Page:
So, Johnathan Hankins and his representatives ended up being right after all. After five weeks on the free-agent market Hankins was finally able to find a team willing to meet his $10 million annual price tag, as he has agreed to terms with the Indianapolis Colts.
Hankins waited ... and waited ... and waited some more until he found a team that would top the four-year, $28 million deal Hankins was said to have had on the table from the Giants since before free agency began.
Will the Colts end up looking smart for signing the 25-year-old Hankins, who will likely return to the nose tackle position in the Colts’ 3-4 defense? Or, will they end up looking like a sucker for going to a financial place with Hankins no other team was apparently willing to approach?
That really shouldn’t matter to the Giants or their fans. What matters is that Hankins is the only front-line member of last year’s defense who won’t be returning, and that right now there is a question of how the Giants will replace him.
Is Hankins’ loss really a major blow?
It is never fun to lose a starting player, especially a highly-drafted one like Hankins (second round, 2013). Yes, it conjures up the memory of how Linval Joseph went from good player to domant force after leaving the Giants. Still, I just don’t see losing Hankins as any sort of crippling blow for the Giants.
Since the offseason began I said it was far more important for the Giants to re-sign Jason Pierre-Paul than to bring back Hankins, in no small part because in my view defensive tackles are easier to replace. The Giants have done that.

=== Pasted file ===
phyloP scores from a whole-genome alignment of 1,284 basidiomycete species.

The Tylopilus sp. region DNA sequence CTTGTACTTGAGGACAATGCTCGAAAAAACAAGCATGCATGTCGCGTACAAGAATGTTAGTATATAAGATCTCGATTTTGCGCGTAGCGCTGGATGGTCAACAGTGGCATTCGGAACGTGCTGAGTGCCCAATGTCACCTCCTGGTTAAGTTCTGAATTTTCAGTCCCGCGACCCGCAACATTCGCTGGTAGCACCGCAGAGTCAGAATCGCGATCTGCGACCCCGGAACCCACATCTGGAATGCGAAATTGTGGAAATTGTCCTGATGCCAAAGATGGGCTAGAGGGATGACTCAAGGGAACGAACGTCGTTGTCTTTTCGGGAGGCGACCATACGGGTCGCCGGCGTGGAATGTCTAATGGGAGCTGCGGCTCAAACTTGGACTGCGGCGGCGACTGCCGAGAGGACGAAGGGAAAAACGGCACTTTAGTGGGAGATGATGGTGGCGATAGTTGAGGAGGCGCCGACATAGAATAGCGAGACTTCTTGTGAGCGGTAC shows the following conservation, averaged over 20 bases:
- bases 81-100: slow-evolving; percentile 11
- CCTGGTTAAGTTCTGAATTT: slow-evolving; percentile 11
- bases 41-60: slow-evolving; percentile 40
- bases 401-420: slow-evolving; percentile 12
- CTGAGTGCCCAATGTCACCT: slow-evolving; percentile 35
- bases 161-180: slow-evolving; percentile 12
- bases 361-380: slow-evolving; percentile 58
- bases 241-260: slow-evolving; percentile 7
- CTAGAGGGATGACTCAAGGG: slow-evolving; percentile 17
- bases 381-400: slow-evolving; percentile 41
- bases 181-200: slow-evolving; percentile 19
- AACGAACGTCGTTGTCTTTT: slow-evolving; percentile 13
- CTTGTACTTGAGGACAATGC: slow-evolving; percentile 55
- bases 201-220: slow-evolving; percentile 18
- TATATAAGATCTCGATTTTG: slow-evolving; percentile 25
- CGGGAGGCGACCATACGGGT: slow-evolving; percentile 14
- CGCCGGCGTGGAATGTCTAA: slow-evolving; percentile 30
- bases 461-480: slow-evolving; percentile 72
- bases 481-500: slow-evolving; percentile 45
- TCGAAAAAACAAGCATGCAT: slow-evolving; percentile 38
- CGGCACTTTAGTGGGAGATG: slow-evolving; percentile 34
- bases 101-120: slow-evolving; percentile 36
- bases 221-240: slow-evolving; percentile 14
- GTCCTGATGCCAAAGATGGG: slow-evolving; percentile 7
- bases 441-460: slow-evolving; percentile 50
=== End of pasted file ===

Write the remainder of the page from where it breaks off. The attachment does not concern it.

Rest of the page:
Hankins really did not play all that well in 2016. He had to move from his more natural nose tackle spot to the 3-tech last season because of the signing of Damon Harrison, and that didn’t really suit him. He averaged just 2.7 tackles per game, worst of his three seasons as a starter. He had three sacks, but his pass rush grade of 48.3 was 94th among interior defenders graded by Pro Football Focus. His overall grade of 47.2 was more than 30 points below his grades in 2014 and 2015.
Hankins, in some ways, is “Snacks” lite. And not just because he is 20-30 pounds lighter. He does many of the same things, and does them pretty well. Just not quite as well as Harrison. In my view, the Giants might be better served having a penetrating, pass-rushing 3-tech next to Harrison.
Jay Bromley, the so-far underwhelming 2014 third-round pick, is a guy the Giants thought would be an interior pass rusher. He will get a chance to prove it. Robert Thomas is a guy the Giants like. They picked him up from the Carolina Panthers on waivers last season, but he only played 76 defensive snaps.
Of course, Hankins was the last of the big-name in their prime defensive tackles to sign. There is, however, one player on the market I believe would be a terrific fit for the Giants. That is Jared Odrick, let go this offseason by the Jacksonville Jaguars. Odrick is a 30-year-old who has 23 career sacks. At 6’5” and 301 pounds, Odrick has played defensive tackle, defensive end and outside linebacker during his seven-year career. He might be a nice rotational piece, especially as an interior rusher on passing downs.
Chris will go into the defensive tackle class in detail at some point before the draft. For now, let’s just name drop a few players who could be targets for the Giants in a couple of weeks.
Malik McDowell, Michigan State; Caleb Brantley, Florida; Chris Wormley, Michigan, Dalvin Tomlinson, Alabama; Larry Ogunjobi, NC-Charlotte; Jaleel Johnson, Iowa; Carlos Watkins, Clemson; Treyvon Hester, Toledo